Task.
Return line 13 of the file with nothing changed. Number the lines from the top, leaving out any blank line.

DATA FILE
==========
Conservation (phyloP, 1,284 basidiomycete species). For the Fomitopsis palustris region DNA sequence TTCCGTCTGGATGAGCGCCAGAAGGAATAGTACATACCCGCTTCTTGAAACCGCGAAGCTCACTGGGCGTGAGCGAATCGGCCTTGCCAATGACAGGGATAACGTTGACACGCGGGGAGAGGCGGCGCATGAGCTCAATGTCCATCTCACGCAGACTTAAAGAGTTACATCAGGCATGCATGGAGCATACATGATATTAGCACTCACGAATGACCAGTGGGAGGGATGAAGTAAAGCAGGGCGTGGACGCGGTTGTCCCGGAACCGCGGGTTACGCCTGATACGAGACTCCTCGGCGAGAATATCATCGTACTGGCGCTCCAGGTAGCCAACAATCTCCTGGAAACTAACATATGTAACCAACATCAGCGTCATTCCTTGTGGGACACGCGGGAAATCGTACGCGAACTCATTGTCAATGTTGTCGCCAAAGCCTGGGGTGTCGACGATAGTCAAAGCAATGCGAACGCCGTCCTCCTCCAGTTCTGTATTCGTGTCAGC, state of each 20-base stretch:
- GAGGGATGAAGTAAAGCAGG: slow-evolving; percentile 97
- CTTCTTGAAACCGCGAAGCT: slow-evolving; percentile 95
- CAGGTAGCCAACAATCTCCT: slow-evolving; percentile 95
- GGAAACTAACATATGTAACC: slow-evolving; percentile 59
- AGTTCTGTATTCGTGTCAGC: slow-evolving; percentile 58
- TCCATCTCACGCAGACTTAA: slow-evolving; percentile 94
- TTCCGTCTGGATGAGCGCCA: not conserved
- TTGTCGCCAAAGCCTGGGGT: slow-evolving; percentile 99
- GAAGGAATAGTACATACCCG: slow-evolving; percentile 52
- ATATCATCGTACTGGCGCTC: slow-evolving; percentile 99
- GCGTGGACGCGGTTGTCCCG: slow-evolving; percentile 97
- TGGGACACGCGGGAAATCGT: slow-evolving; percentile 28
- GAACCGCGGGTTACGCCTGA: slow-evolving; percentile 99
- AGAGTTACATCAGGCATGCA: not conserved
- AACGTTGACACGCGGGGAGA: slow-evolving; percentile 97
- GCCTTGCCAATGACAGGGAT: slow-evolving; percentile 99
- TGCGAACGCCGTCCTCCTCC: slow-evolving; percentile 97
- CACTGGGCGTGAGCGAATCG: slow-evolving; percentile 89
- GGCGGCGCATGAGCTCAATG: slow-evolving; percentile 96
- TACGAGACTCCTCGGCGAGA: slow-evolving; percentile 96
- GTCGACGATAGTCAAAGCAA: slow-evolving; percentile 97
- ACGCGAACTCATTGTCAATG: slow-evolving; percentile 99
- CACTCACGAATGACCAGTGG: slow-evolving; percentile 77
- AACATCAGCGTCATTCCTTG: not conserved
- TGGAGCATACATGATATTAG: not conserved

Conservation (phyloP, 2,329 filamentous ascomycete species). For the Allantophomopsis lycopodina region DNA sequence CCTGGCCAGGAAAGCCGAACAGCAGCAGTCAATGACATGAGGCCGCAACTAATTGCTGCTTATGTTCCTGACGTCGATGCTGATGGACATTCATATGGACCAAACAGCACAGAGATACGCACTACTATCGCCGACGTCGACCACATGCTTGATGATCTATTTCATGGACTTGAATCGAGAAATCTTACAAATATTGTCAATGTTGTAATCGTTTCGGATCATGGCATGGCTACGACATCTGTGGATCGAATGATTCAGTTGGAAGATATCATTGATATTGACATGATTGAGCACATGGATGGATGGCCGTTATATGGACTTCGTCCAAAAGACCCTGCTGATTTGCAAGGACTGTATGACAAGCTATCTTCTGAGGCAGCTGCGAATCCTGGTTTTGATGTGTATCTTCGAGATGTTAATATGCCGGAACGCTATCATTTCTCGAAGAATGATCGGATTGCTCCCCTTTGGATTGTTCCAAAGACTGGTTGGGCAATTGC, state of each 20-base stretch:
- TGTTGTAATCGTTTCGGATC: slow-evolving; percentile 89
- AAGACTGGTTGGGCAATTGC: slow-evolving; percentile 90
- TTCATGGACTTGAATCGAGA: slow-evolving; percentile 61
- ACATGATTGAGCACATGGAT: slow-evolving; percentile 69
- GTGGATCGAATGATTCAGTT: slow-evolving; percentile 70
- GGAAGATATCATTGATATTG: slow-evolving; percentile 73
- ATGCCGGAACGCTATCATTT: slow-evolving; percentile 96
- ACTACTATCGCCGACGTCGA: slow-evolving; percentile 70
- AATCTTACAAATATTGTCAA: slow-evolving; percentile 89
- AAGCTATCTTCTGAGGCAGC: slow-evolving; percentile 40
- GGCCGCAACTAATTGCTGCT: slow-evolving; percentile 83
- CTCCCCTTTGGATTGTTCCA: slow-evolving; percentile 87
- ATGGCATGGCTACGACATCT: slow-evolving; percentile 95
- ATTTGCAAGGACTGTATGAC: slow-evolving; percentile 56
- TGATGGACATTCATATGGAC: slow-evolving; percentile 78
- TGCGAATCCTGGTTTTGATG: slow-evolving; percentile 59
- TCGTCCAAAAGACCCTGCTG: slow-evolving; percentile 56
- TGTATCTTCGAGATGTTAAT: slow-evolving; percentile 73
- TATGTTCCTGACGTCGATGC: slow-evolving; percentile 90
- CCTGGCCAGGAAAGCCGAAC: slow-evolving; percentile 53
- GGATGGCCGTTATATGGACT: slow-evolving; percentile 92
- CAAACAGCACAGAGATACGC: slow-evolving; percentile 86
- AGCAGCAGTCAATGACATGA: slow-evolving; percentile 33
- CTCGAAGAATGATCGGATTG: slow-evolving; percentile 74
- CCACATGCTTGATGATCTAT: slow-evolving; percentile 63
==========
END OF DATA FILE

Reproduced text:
- TGGGACACGCGGGAAATCGT: slow-evolving; percentile 28